The Sergeant-at-Arms then departed and re-entered the Chamber followed by the Speaker, the Honourable Gerald Fogarty; Chief Clerk of the House, Roderick MacArthur, Q.C.; and Acting Assistant Clerk, Arthur Fordham, Q.C. They took up their positions at the foot of the Speaker's Table.]

SERGEANT-AT-ARMS: It is the wish of His Honour that the ladies and gentlemen be seated.

MR. SPEAKER; May it please Your Honour, the General Assembly of the Province has, in its present session, passed certain bills to which in the name and on behalf of the General Assembly, I respectfully request Your Honour's Assent.

THE CLERK:

Bill No. 2 - Income Tax Act.

Bill No. 3 - Beaver Bank Act.

[Page 1305]

Bill No. 5 - Highway Workers Collective Bargaining Act.

Bill No. 6 - Cape Breton Regional Municipality Act.

Bill No. 7 - Licences, Permits, Registrations and Certifications Act.

Bill No. 8 - Family Maintenance Act.

Bill No. 9 - Judicature Act.

Bill No. 10 - Rainbow Haven Act.

Bill No. 14 - Christian Churches, Churches of Christ and Disciples of Christ Incorporation Act.

Bill No. 15 - St. Peter's and Area Lions Club Lands Act.

Bill No. 16 - La Picasse Tax Exemption Act.

THE LIEUTENANT GOVERNOR:

In Her Majesty's name, I Assent to these Bills.

[The Speaker and the Clerks left the Chamber.]

[The Lieutenant Governor left the Chamber.]

[The Speaker took the Chair.]

MR. SPEAKER: Please be seated.

The honourable Government House Leader.

HON. GUY BROWN: Mr. Speaker, I would like to take this opportunity to thank the House Leaders of the other two Parties and to thank members in all Parties for their cooperation and understanding during this session. I want to also indicate to you the orders that I have. We will be back here sometime around February 16th to 20th. I may delay the day for somebody who is going on vacation in the media and I may not come back until the 21st.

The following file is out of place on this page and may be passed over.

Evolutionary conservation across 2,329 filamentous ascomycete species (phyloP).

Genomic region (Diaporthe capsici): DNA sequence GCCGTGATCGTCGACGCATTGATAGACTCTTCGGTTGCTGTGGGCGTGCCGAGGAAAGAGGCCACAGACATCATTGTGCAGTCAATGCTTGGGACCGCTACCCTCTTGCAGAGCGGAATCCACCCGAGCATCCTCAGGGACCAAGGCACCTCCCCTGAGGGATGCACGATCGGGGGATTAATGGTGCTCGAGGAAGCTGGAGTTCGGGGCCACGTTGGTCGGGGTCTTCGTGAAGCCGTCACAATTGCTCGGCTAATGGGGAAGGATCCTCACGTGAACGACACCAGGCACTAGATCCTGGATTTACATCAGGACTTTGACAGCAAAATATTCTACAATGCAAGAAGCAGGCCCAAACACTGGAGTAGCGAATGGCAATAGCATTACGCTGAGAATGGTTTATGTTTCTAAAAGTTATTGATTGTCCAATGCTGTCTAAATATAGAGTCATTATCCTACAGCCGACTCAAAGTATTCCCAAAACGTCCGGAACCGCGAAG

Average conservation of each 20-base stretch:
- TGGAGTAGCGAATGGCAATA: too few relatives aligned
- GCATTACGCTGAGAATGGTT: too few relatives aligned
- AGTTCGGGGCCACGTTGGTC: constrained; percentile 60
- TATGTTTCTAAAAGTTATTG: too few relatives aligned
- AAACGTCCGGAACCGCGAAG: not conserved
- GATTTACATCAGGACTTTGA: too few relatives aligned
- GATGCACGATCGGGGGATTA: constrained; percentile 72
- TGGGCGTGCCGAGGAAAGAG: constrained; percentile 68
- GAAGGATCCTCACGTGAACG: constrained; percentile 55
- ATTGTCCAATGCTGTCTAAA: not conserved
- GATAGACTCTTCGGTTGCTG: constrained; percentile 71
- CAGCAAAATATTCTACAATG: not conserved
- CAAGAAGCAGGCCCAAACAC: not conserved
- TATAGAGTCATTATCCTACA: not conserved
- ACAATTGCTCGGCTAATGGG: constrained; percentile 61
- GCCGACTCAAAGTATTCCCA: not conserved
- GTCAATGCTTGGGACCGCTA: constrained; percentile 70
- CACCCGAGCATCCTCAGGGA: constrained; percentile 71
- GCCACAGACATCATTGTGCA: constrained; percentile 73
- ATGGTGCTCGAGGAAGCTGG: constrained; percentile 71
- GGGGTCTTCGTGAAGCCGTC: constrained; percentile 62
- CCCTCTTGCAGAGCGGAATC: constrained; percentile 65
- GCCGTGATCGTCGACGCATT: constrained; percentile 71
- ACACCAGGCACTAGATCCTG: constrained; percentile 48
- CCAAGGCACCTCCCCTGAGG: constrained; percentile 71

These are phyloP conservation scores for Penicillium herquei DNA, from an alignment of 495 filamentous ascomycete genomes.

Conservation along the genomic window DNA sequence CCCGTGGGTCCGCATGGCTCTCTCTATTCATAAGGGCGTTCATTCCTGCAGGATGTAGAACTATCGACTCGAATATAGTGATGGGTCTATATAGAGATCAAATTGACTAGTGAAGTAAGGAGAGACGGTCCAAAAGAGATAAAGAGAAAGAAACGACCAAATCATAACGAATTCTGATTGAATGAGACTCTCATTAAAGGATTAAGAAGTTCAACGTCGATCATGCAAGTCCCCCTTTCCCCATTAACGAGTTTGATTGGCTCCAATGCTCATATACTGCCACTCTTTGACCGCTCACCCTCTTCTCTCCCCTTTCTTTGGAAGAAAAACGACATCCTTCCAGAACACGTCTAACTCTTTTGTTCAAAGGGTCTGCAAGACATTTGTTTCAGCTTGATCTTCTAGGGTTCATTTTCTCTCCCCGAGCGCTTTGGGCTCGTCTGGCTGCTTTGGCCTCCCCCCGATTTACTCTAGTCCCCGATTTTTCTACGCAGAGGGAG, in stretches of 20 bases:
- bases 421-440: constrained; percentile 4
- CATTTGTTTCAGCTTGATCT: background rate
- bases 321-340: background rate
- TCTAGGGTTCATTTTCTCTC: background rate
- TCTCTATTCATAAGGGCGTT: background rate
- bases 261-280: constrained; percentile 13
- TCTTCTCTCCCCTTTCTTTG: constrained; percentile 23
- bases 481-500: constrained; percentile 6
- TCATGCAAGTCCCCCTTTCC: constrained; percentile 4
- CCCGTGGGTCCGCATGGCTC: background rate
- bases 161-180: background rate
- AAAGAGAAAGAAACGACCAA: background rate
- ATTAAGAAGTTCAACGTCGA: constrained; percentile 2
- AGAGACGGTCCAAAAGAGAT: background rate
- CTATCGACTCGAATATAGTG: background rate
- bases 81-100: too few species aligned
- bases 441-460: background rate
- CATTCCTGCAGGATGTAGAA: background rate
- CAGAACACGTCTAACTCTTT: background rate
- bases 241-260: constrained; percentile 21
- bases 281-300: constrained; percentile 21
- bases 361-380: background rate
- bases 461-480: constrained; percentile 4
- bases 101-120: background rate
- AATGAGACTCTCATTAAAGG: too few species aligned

AN HON. MEMBER: Who is that?

[Page 1306]

MR. BROWN: Lisa is going away. I can assure you that we will be back. The Minister of Finance will be introducing a budget, that is my understanding. I just want all members and their families to enjoy the holiday season and I hope you have a great time. Personally, I am going to Fort McMurray, my wife and I, to be with our son for Christmas, so I will be gone for 10 days or so, so if you need me, phone Fort McMurray, please.

Mr. Speaker, through you, sir, I believe that there is the tradition that we are working together in the best interests. We disagree on philosophy and that is what this House is all about but when it comes to business that is in the interest of Nova Scotia, they have supported it and I thank the Opposition Parties for that, sir, through your good office, and thank you very kindly.

MR. SPEAKER: The honourable Deputy Premier.

HON. WILLIAM GILLIS: Mr. Speaker, and members of the House of Assembly, I move that this General Assembly be now adjourned, to meet again at the call of the Speaker.

MR. SPEAKER: The motion is carried.

The House is adjourned.

[The House adjourned at 11:41 a.m.]

[Page 1307]

NOTICES OF MOTION UNDER RULE 32(3)

RESOLUTION NO. 444

By: Mr. John Holm (Sackville-Cobequid)

I hereby give notice that on a future day I shall move the adoption of the following resolution:

Whereas the Minister of Housing and Consumer Affairs announced in this House yesterday that the province is taking over social housing, thus helping its federal Liberal counterparts in their quest to devolve social programs onto the provinces; and

Whereas before downloading, the feds froze the subsidies to cooperative housing, a part of the same social housing, at 1996 levels, at a time when many housing cooperatives renewed mortgages at the lowest rates in over 40 years, on housing stock that will require increasingly costly maintenance as time goes by; and

Whereas the Minister of Housing and Consumer Affairs assured the House and cooperative housing members yesterday that their interests will be looked after, that it will be business as usual;

Therefore be it resolved that this minister reassure cooperative housing members that this government will help with the required subsidies if mortgages are renewed at higher interest rates.

RESOLUTION NO. 445

By: Robert Chisholm (Halifax Atlantic)

I hereby give notice that on a future day I shall move the adoption of the following resolution:

Whereas for many weeks this Liberal Government has been promising answers to Nova Scotians on important issues like Sable gas, the plan for P3 schools, the school capital construction priority list, the response to the Westray report and the strategy for cutting the BST on home heating fuel and other necessities; and